Emotional Eating

Emotional EatingWhen we eat, it isn’t always because we’re hungry. Sometimes when we feel emotions like stress, anger, sadness or boredom, we turn to food for comfort, hoping that it will soothe some of the complex emotions we’re dealing with. Unfortunately, this often leaves us feeling worse.

Emotional eating happens when we eat because of emotions instead of hunger, and it’s a frequent cause of overeating. Everyone experiences emotional eating to some degree, but by learning how to anticipate and overcome it, you can help yourself achieve better health and lasting weight loss.

Dr. Lisa Galper, a clinical psychologist who teaches classes on behavior modification, has had her own struggles with weight loss. Emotional eating was at the core of her weight problem.

“My relationship with food was very poor, and by the time I was in my mid-20s, I was very overweight, I didn’t like myself—I had a negative body image,” Dr. Galper says. “I had to overcome emotional eating. It was my biggest hang-up.”

What Causes Emotional Eating?

Emotional eating can be caused by any emotion and may be triggered by everyday issues, like a hard day at work, or major events in your life, like unemployment or health problems. Even positive emotions like joy or excitement can lead us to overeat in a misguided attempt to maintain a good mood.

Here are examples of situations in which we might eat emotionally:

  • When we’re feeling stressed at work, we may cope by grazing throughout the day.
  • When we’re feeling fatigued after a long day, we may head to the refrigerator to unwind.
  • When we have an argument and feel angry or frustrated, we may eat mindlessly until the tension goes away.
  • When we’re anxious about an upcoming project, we may procrastinate by eating instead of working.
  • When we’re feeling bored or lonely during a night alone at home, we may seek comfort and enjoyment in eating.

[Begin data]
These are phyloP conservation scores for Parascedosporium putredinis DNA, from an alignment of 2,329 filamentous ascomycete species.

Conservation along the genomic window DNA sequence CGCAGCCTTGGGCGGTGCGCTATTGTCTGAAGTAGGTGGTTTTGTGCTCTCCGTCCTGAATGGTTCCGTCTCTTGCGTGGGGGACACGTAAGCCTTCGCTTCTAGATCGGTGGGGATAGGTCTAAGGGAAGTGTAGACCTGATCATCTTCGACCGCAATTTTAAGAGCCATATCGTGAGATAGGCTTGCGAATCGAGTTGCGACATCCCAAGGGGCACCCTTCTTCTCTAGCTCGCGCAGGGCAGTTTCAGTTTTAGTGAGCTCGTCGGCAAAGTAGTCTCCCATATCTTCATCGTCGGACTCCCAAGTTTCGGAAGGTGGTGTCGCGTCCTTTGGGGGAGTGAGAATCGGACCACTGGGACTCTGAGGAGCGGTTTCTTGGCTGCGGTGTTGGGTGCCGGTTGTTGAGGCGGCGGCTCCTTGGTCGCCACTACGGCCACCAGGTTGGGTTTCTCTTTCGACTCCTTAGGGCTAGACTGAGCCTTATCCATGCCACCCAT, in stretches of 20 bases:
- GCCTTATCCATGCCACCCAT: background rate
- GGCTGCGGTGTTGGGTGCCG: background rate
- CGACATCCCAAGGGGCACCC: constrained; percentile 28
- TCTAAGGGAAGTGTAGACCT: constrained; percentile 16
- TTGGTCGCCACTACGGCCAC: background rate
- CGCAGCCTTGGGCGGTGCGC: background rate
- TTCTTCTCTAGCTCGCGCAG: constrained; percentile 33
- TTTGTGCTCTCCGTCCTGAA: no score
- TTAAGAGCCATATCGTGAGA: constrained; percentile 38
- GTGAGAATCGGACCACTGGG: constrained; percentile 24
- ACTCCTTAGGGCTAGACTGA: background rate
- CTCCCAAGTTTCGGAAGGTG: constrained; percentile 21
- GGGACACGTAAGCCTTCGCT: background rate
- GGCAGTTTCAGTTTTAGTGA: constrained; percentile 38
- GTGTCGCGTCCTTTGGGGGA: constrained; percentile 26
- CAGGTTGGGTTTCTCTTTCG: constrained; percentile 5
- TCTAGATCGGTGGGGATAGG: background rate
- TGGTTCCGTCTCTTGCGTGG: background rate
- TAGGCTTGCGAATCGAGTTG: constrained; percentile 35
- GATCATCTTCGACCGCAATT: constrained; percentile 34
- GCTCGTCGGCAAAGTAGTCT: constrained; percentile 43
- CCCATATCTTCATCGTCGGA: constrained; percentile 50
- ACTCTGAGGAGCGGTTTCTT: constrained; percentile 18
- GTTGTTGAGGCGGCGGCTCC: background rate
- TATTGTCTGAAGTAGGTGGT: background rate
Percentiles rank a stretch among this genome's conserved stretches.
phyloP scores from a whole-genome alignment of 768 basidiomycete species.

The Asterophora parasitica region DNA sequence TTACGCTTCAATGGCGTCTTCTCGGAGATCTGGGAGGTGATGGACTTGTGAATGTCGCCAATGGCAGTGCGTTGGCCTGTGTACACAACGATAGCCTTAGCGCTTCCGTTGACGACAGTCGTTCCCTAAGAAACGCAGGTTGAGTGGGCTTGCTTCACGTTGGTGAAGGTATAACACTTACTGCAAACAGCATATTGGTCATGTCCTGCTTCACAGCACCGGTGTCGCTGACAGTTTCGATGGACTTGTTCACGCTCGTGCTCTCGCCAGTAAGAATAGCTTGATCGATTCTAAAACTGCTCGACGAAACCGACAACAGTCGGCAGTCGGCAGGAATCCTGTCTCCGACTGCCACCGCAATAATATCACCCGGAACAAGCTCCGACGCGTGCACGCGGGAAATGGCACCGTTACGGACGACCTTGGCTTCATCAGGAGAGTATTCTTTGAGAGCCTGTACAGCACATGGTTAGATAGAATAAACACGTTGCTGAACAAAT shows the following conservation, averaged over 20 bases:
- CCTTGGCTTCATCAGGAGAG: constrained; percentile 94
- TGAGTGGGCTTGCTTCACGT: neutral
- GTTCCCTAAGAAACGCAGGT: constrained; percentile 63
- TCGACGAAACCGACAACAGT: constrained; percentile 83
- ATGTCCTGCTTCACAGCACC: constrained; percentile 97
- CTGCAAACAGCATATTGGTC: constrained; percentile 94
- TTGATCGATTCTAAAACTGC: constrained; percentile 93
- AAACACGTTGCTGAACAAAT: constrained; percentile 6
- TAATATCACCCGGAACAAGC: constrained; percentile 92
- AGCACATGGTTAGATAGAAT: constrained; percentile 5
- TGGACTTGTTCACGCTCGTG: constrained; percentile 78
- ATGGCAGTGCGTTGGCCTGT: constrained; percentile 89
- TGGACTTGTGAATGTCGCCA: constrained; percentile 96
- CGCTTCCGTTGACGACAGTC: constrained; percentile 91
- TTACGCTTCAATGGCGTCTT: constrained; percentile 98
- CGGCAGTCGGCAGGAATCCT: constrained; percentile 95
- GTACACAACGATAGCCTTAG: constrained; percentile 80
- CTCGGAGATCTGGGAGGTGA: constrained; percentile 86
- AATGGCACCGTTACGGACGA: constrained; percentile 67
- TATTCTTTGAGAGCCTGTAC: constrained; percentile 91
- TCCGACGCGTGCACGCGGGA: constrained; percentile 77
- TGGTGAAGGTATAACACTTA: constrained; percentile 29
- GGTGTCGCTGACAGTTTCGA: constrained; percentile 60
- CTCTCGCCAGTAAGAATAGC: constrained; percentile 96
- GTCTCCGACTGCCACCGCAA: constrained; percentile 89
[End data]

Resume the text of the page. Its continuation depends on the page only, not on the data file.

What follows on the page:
• When we want to have fun or feel excited, we may dine out or use food as a reward to give ourselves something to look forward to.

Among these emotions, stress is one of the most significant contributors to overeating. When we’re unsure of how to deal with the stress in our lives, we may turn to food for lack of other options.

“Most people experience a lot of stress in today’s society and they don’t know what to do,” Dr. Galper says.

Overeating to deal with our emotions can leave us feeling disappointed and frustrated with our actions, and this means that emotional eating often leads to more emotional eating. We cope with a difficult emotion by eating, feel guilty or ashamed for eating, and then cope with that guilt and shame by eating more.

“At the heart of creating the most emotional eating, the most tension and the most anger is using that word ‘should,’” Dr. Galper says. Beating ourselves up over what we should have done differently can start the process all over, further fueling problems with emotional eating.

How Does Emotional Eating Affect Us?

Emotional eating doesn’t stop when we’re full. Though overeating may briefly make us feel better, the emotional issue that led us to eat remains unresolved, and we feel worse for giving in to our impulses. As we continue to eat emotionally, we may not understand why we’re eating, but the continued distress we feel leads to an impulsiveness that affects our eating habits.

“Many people don’t know that when they’re feeling distress they tend to be impulsive, and their eating is reflective,” Dr. Galper says.

By adding extra calories to our diets, emotional eating can contribute to weight gain, especially as the problem continues over time. If we continue to eat emotionally while trying to lose weight, the issue can interfere with progress.

How Can Emotional Eating Be Prevented?

According to Dr. Galper, we can help ourselves avoid emotional eating by developing a lifestyle that supports weight loss and helps us stay happy and healthy. This can be accomplished by:

  • Managing stress
  • Identifying emotional triggers
  • Changing your environment and the way you relate to others

By learning to differentiate emotional hunger from physical hunger and using strategies to cope with your emotions in a constructive way, you can overcome emotional eating and prevent this common problem from affecting your progress.

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